If we claim we care about others, why do we enjoy seeing mental breakdown’s people enduring a public fall from grace?
SINCE reality TV hit our screens and became such a monster hit, why do we as people, fans and viewers take such delight in watching others endure mental breakdown’s and public upset? Let me give you a quick example of what I’m on about; if you remember watching Big Brother you got all sorts of characters with various sorts of personalities, and I think it’s fair to assume that the producers somehow hoping for some sort of Clash of the Titans-style personality clashes. For instance, do you remember Nick Bateman, or Nasty Nick as the tabloids called him? He was the first contestant to be removed from the house for cheating and attempting to rig votes.
Now because of what he did and how he manipulated people we, both as viewers and fans, were all too happy to see him endure a public fall from grace and become a sort of panto villain. Though I’m not sure whether the infamous panto villains themselves quite got a public backlash as he ever did.
I openly admit that in some ways I am as guilty as charged as anybody else would be. Not long after the news broke out, I remember talking about it on the phone with my sister, who also took great delight in telling me how she’d defaced a front cover of a tabloid paper with Nick’s face on it with devil-like features. Every time I saw pictures of him in the months that followed, I looked at his face with vitriol claiming how he deserved any abuse he got.
Going back to 1999 to the BBC t.v series, Castaway 2000, it’s the show where a group of people were selected to live on the remote Scottish island of Taransay to make a small community for whole year. One of the people on the programme was a guy named Ray Bowler, and one of things that we pretty much remember him for was his aggressive outbursts. In my naivety, and due to the footage I saw of him, he just came across as an aggressive guy who I wouldn’t want to be in the same room with. Looking back at now I think it must have been quite upsetting for his family to see him portrayed as a constantly angry guy who just seemed like he was ready to raise a fist to anyone whenever he temper flared. For all we know he was probably a decent guy for whom it had become too much for. And all because of the mechanics of reality tv and our joy in watching his frequent shout-fests we just saw a man type-cast as an aggressive man.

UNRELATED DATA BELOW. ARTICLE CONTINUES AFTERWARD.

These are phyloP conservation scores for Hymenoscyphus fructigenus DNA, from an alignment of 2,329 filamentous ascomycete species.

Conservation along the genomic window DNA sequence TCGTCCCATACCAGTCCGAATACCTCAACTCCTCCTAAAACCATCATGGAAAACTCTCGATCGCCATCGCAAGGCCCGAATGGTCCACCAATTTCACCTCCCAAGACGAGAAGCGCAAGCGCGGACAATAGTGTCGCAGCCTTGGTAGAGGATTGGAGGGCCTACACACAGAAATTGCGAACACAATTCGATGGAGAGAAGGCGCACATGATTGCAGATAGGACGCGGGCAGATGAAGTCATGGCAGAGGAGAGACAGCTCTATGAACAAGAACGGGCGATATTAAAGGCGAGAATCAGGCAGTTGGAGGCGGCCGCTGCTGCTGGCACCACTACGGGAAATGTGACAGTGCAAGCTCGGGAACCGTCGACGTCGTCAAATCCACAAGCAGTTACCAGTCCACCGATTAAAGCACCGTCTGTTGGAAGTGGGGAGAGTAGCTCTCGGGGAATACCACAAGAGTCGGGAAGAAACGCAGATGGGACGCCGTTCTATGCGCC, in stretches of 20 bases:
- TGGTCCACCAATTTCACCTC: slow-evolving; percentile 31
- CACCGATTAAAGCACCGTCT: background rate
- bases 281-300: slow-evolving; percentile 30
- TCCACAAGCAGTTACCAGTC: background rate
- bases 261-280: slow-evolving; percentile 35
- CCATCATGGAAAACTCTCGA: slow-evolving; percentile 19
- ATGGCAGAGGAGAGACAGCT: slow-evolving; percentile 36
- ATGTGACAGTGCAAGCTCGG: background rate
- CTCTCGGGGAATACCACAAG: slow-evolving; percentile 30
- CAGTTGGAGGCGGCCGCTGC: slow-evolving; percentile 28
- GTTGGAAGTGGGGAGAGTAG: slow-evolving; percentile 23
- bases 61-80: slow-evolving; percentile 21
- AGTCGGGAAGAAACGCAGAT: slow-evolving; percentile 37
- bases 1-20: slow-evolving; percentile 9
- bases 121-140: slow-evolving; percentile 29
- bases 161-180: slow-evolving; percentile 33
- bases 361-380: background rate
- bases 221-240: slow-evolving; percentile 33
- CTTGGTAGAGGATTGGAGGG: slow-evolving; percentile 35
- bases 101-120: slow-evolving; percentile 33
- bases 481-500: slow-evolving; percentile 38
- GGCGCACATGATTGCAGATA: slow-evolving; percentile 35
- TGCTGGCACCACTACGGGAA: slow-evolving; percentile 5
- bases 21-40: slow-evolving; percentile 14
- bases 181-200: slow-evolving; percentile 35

As avid reality-t.v obsessives we don’t seem to be quite helpful in these sorts of situations, especially where the supposed entertainment-factor is. If anything, we seem to want more of it. As though we can’t seem to get enough of other peoples’ misfortune.
Now another programme I’m not a fan of in anyway is The X Factor, especially in its early days. Contestants who were hungry (or desperate) for a shot at fame went before the judges and did what they could to secure a vote and be liked by the viewers. However, the moment humiliation begins we just begin to find some sort of pleasure in watching some poor soul be publicly slaughtered, for all the nation to see. A few years ago, I remember seeing footage of a young male contestant doing whatever they could to impress the judges enough to be selected. Sadly, the guy wasn’t chosen but what happened afterwards, I think, looked almost unbearable. The infamous rejections from the judges began then escalated into a heated war of the words and swearing. The man in question then ran off stage, barging past the two co-presenters in the process in a state.
For as much as I don’t know the guy in question, I just remember feeling quite sorry for him as when he ran off the stage there was a tidal wave of laughter from the audience. I mean, to suffer a small embarrassment before your friends and family is one thing but to suffer total, soul-destroying humiliation before an entire crowd is quite another. Yet all made worse knowing that millions around the country observed it to.
Something we really need to ask ourselves is if these shows have a negative impact on someone’s well-being, what pleasure are were actually getting out of it, and is it really worth it?